The kitchen already smelled of breakfast. Freshly buttered toast sat on the table in front of little Henry, who ate greedily with his fingers. Eight-year-old Rose knelt in front of the wood stove, stoking a miniature fire.

“Rose!” Naddy scolded. “Come away from there. You know you’re not to play with the matches.”

Rose shot her a sullen glare. “I only wanted to help.”

Naddy shooed her away. “Just go fill up the kettle.”

“Kettle’s already filled and on the stove. Aunt Vicky lets her girls light the stove!”

“Bully for Aunt Vicky.” Naddy knelt to inspect the fire: Rose had built it well, she had to admit. “I suppose you were planning on going to see your cousins this morning.”

“Ma, I already told you. I’m going up to Gemma’s to work on our clubhouse.”

“Well, take Henry with you.”

The four-year-old looked up at the sound of his name. His sister was far less pleased.

“Ma! Can’t you just keep him with you?”

“Lovey, I have to work.”

“You always have to work!”

Naddy sighed. “Yes, Rose. I always have to work. Just like you always have to eat. Can’t do one without the other.”

“Can’t Aunt Vicky watch him?”

She probably could. And then whisper around her tea circle how her brother’s lazy wife couldn’t be bothered to raise her own children. Naddy could hear Victoria’s scornful voice even now. And she only has the pair of them. Honestly, a decent woman considers children a blessing.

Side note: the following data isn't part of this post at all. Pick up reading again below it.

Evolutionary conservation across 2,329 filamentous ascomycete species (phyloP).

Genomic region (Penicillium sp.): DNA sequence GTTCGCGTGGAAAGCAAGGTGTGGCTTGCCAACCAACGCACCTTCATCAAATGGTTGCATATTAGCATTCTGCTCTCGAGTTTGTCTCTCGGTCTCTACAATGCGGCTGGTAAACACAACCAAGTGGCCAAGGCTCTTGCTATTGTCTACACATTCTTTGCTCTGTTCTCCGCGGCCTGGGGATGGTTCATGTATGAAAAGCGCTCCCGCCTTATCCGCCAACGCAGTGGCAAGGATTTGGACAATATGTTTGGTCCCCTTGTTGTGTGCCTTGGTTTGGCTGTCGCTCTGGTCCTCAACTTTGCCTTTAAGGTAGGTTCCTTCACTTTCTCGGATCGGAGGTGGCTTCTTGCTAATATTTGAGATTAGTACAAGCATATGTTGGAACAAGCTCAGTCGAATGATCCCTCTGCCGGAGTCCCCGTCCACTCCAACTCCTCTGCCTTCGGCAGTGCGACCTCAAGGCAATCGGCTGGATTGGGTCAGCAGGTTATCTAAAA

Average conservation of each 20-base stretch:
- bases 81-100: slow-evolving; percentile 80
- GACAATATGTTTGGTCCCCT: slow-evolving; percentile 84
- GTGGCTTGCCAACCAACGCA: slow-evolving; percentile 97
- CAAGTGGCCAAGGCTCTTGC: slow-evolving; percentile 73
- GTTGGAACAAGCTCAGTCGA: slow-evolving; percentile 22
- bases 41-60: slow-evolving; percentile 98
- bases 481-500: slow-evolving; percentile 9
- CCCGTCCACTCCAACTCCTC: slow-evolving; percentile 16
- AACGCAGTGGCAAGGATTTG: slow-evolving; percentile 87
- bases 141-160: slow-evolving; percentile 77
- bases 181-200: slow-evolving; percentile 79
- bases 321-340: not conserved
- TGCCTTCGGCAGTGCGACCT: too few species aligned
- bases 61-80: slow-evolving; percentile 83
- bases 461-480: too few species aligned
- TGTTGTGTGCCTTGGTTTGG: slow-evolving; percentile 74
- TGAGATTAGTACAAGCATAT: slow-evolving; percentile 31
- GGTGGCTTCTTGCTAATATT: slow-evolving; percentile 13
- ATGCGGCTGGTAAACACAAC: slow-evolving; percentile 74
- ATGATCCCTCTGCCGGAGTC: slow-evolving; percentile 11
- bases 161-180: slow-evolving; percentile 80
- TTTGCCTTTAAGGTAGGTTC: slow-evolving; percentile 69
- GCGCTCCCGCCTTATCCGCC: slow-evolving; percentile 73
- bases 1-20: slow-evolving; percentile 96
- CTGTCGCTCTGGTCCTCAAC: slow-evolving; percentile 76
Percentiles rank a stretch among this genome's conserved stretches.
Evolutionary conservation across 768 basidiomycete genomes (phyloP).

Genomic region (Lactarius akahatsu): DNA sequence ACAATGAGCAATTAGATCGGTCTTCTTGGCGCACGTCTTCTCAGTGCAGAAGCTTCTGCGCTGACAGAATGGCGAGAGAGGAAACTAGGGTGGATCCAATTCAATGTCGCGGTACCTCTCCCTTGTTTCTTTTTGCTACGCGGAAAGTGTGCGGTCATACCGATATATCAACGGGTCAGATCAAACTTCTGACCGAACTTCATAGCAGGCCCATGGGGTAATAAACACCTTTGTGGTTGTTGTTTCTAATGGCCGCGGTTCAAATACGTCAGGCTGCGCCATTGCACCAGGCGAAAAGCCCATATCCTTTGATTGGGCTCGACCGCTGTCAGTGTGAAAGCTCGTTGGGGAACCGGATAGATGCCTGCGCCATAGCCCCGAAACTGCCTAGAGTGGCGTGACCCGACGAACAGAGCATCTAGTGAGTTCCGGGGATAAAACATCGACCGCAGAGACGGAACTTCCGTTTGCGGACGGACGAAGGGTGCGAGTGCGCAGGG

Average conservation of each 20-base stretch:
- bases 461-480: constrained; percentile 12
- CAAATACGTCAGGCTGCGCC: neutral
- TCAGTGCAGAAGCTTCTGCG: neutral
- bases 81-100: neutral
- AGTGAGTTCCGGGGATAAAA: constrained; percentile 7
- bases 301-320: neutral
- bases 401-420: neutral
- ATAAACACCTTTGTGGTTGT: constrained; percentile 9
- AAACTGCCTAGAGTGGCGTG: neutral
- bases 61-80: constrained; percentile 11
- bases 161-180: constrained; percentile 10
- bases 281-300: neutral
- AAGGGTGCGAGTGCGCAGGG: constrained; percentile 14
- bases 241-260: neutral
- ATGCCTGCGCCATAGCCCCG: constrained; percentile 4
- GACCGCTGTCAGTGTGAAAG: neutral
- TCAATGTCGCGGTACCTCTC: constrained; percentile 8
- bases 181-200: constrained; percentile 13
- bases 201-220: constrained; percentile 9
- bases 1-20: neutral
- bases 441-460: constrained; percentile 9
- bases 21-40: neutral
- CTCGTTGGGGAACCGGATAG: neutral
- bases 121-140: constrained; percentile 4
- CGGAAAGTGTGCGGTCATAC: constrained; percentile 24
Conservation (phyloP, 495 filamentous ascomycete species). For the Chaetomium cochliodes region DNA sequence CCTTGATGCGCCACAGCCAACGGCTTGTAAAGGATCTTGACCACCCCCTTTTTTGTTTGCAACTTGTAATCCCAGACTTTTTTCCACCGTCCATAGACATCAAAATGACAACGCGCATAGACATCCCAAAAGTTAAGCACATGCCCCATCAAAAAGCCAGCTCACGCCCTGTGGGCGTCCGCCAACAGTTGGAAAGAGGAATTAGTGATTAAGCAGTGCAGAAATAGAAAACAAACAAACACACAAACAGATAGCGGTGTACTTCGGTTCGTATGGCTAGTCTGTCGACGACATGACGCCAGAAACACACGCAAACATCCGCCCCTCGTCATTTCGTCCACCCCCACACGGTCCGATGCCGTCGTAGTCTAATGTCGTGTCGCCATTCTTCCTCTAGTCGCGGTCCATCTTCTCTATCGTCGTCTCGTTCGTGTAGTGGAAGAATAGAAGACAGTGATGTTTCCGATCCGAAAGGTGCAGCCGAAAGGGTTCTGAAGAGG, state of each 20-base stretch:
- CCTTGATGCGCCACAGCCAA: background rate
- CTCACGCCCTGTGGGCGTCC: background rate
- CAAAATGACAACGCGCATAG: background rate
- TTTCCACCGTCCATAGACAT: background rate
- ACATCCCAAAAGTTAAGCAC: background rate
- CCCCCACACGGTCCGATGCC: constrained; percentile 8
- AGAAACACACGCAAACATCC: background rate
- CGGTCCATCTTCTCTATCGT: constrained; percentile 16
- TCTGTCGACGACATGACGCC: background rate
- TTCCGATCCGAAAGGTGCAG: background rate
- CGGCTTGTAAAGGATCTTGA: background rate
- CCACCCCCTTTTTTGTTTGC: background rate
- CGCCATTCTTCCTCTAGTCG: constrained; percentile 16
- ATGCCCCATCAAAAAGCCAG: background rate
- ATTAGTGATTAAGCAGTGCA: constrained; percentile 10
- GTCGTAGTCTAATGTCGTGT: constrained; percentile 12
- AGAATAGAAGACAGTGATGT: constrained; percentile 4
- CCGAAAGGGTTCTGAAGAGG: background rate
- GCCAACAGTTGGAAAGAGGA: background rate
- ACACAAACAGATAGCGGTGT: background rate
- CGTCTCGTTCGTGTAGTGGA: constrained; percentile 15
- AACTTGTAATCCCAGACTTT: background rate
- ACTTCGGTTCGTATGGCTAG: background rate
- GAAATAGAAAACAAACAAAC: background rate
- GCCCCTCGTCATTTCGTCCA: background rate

“I am not going to impose on your aunt just because you are feeling selfish. I indulge you horribly during the school year, but it’s high time you started to pull your own weight come the summer.” She tied on her apron and set to work making the oatmeal. Her daughter watched the process with barely concealed distaste.

“Can’t we have bacon?” Rose asked.

“Not today. I’ll see if we can get some at the end of the week.”

“We always used to have bacon.”

She tried to keep her voice cheerful. “Well, today we’re having some nice porridge with brown sugar and dried bananas. You like bananas, don’t you, Henry?”

Henry grinned and clapped his hands. “Bana-na-nas!”

“You’re saying it wrong. Dummy.”

“I know that! Mumma thinks it’s funny.”

“No, she doesn’t.”

“Enough!” Naddy snapped. “Rose, sit down and hush up, or there’ll be no clubhouse today.”

Rebellion flashed in the girl’s eyes. She had Walter’s eyes, pale and prone to hardness. “You promised!” she stamped her foot. “You can’t take back a promise.”

“One more word, and you’re housebound for the week.”